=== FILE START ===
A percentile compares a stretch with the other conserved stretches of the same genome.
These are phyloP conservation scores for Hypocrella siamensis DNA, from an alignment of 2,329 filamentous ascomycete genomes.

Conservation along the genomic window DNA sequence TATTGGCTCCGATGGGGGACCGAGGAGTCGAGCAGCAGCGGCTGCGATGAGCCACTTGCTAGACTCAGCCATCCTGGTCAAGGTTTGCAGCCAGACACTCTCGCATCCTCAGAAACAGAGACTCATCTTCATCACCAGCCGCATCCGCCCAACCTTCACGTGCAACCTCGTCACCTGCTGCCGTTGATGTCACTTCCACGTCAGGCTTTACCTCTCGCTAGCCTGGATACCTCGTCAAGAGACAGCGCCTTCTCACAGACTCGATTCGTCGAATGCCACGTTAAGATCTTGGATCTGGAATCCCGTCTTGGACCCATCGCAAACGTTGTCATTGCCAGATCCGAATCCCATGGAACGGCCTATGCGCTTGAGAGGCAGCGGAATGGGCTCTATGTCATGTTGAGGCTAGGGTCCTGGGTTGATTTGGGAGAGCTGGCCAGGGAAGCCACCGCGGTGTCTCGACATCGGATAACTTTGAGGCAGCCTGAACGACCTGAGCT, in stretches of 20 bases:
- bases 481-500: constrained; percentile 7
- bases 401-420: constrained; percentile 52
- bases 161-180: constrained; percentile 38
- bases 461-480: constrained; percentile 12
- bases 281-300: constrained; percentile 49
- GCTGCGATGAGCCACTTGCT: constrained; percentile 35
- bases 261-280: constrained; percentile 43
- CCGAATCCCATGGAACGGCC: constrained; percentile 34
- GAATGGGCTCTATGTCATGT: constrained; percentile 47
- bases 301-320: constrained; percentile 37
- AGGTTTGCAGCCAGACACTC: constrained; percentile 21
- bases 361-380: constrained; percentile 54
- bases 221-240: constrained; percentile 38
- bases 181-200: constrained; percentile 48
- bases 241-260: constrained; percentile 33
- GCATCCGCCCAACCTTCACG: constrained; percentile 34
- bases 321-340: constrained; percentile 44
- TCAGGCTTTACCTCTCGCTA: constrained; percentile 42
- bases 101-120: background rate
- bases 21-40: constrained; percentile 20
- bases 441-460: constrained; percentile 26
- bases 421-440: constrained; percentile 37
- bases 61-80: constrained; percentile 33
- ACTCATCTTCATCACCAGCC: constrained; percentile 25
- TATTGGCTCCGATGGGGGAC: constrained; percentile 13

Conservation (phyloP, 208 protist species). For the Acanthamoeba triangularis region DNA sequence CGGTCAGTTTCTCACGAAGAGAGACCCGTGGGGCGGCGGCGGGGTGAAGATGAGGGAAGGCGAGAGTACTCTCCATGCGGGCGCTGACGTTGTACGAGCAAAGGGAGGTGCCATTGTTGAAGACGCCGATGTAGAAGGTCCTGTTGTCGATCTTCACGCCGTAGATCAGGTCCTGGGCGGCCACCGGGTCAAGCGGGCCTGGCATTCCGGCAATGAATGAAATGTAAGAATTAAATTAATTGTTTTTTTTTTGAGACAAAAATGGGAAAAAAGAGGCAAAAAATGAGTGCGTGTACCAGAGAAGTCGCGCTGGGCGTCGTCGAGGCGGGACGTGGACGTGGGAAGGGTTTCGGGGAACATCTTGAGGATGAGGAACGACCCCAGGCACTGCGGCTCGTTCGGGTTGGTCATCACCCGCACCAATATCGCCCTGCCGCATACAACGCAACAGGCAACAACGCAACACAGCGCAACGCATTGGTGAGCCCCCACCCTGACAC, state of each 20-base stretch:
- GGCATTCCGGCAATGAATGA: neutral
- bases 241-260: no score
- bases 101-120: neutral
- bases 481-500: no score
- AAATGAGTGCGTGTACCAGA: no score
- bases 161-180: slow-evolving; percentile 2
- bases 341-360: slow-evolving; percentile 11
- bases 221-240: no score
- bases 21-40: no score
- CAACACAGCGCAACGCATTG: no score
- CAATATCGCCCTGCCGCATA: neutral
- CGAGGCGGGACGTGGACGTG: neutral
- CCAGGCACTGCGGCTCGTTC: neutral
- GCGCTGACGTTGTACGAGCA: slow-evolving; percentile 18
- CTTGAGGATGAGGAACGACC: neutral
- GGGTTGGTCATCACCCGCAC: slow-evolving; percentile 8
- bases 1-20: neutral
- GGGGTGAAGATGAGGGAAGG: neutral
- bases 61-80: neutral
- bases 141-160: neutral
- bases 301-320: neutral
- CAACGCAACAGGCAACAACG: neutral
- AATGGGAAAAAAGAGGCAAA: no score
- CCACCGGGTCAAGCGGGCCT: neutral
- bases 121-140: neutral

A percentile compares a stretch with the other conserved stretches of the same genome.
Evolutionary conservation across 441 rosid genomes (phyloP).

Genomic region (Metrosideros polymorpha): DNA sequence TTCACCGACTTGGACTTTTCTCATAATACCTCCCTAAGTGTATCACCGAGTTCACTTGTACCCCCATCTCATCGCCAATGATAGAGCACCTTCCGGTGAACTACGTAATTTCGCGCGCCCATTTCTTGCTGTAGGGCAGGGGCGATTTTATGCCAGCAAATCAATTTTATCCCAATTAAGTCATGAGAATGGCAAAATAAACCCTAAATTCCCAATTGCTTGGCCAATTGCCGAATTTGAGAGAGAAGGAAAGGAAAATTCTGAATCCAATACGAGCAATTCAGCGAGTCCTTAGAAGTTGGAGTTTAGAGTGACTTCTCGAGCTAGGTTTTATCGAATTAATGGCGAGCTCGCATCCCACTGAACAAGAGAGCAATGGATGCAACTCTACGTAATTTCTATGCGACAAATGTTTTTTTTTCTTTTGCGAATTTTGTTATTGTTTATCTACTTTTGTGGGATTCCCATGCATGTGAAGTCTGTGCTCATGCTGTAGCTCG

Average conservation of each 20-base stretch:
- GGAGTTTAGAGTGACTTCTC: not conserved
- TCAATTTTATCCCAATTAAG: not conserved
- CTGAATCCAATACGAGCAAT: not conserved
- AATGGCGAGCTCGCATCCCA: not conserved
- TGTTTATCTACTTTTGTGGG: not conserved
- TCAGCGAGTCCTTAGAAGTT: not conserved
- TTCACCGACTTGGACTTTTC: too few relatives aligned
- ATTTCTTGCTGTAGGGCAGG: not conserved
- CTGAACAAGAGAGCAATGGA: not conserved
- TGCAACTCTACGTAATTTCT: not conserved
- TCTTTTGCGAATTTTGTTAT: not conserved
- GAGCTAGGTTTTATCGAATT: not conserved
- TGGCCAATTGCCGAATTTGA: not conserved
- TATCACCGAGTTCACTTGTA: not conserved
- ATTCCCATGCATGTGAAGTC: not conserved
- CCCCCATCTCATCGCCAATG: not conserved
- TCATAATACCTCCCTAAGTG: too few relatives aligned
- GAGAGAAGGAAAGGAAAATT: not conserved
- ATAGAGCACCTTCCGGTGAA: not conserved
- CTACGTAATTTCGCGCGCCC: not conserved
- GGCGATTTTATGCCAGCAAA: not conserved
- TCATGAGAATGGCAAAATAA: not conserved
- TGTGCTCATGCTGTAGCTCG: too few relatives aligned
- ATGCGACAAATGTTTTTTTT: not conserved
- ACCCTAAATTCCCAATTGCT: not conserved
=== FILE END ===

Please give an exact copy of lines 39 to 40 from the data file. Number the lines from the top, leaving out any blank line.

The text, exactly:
- CAACACAGCGCAACGCATTG: no score
- CAATATCGCCCTGCCGCATA: neutral